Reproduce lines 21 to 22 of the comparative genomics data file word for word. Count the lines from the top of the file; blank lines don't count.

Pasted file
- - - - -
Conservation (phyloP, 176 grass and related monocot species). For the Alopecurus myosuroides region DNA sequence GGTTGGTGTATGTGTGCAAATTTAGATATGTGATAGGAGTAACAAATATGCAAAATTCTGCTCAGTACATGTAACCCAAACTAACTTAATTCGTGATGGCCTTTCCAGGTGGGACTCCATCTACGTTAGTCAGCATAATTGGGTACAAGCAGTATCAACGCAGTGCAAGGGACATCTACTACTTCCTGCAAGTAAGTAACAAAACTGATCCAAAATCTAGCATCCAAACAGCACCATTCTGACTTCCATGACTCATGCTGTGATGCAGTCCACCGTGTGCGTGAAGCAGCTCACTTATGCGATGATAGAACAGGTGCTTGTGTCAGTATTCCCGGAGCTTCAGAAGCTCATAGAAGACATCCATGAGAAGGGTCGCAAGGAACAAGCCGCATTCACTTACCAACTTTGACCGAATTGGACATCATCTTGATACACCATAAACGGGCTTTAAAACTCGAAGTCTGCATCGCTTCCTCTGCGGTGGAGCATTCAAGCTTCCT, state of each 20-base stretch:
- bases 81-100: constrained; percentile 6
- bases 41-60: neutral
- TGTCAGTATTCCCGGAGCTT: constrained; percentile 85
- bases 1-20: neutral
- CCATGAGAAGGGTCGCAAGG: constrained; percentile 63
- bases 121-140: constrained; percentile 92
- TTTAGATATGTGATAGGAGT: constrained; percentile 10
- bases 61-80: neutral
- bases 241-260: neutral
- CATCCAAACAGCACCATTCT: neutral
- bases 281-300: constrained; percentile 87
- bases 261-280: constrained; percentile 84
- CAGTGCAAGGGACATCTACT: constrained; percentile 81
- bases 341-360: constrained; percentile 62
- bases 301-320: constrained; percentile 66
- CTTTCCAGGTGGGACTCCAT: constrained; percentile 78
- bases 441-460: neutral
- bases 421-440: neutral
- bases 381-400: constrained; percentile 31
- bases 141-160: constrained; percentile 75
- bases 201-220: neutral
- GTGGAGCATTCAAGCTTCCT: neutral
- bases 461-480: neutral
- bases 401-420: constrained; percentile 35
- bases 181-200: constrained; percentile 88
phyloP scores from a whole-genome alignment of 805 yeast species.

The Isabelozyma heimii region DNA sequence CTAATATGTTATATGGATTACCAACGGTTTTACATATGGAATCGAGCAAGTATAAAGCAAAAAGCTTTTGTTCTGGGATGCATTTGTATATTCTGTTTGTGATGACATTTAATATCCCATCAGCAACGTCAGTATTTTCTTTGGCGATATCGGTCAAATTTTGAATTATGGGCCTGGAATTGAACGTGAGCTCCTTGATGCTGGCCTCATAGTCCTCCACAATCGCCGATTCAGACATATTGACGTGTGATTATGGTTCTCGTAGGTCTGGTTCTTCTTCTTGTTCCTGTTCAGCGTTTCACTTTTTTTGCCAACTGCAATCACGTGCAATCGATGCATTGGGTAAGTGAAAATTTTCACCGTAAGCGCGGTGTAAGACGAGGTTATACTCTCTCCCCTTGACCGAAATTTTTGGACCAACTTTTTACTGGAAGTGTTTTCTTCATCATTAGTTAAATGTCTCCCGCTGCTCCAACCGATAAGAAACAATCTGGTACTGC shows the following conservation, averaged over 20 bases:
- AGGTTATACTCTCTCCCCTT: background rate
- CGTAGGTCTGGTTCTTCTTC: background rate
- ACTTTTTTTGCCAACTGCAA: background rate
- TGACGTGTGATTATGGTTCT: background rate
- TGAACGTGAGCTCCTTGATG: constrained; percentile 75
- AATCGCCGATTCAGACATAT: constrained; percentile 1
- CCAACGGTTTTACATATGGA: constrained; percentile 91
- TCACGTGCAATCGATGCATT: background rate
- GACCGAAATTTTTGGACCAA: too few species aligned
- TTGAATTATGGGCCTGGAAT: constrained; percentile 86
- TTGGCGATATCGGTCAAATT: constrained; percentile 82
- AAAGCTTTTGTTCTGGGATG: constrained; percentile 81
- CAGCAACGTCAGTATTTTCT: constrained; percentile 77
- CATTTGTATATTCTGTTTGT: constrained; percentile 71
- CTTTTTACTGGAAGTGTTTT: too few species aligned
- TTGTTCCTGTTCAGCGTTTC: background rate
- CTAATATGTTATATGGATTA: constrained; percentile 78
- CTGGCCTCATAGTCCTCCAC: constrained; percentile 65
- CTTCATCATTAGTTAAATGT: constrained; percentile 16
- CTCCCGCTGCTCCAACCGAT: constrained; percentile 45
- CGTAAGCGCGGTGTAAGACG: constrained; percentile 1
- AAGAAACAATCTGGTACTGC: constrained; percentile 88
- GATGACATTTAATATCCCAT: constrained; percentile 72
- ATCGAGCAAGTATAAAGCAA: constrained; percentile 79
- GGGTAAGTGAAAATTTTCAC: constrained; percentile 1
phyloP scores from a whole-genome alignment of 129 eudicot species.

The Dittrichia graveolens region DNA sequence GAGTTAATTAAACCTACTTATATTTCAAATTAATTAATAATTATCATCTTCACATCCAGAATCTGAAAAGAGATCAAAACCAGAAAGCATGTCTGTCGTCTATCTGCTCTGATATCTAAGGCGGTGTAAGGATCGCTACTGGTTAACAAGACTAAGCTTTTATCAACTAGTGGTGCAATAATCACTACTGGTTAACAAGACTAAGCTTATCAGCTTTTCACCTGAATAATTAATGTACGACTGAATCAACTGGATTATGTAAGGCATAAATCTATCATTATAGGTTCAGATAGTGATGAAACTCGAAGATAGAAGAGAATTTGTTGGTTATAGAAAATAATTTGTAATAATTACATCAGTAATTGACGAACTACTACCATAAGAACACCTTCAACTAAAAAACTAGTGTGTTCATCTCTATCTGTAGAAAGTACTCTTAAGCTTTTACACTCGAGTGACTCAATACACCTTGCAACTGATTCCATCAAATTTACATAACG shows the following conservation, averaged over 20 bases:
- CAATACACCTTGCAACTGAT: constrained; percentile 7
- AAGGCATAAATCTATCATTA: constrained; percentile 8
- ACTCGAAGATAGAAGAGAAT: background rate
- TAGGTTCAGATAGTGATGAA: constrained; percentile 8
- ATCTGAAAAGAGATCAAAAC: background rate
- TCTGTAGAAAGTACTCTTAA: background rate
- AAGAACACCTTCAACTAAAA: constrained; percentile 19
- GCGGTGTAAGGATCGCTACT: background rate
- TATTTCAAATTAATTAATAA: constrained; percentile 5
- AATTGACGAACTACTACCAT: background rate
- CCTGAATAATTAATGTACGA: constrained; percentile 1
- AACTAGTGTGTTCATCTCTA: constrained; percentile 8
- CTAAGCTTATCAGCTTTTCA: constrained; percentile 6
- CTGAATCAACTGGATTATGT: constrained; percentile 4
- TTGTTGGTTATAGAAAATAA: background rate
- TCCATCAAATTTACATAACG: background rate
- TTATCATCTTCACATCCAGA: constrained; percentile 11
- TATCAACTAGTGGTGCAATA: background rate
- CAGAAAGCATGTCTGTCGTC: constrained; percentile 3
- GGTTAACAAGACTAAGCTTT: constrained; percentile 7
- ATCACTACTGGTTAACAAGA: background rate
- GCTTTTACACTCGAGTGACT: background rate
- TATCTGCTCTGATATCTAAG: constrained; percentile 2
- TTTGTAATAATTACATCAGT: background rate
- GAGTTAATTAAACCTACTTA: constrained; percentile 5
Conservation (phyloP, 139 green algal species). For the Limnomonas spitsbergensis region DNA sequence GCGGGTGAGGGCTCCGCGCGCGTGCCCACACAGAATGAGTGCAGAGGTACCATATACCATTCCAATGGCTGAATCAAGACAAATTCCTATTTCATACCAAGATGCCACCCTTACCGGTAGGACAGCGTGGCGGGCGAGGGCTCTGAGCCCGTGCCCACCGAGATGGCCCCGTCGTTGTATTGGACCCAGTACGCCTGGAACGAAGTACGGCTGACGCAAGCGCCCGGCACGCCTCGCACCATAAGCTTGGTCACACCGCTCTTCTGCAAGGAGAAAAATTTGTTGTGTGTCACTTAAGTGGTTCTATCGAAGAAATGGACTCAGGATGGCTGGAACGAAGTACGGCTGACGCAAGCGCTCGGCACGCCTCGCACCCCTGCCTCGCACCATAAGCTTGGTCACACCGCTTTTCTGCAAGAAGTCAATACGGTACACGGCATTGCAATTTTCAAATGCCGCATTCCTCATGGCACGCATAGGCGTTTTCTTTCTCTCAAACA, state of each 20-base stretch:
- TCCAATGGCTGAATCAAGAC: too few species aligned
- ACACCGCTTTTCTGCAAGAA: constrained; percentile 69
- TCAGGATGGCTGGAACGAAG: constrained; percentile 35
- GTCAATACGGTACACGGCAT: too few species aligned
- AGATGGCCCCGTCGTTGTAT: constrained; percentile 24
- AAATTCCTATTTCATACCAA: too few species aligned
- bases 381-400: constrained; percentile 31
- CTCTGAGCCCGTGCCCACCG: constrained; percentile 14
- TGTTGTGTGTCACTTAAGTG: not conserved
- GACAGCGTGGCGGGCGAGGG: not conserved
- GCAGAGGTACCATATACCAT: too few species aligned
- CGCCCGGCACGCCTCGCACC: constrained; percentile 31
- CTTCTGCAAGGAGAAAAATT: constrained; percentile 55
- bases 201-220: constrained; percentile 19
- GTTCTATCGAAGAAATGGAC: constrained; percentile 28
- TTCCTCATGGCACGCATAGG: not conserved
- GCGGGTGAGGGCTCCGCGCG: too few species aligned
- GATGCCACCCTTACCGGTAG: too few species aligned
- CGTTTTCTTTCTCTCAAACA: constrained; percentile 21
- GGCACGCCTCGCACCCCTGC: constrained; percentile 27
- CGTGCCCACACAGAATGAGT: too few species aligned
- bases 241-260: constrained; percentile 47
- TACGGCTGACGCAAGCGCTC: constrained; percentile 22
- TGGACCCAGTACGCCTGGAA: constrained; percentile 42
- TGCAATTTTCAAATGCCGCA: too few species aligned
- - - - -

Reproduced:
- bases 141-160: constrained; percentile 75
- bases 201-220: neutral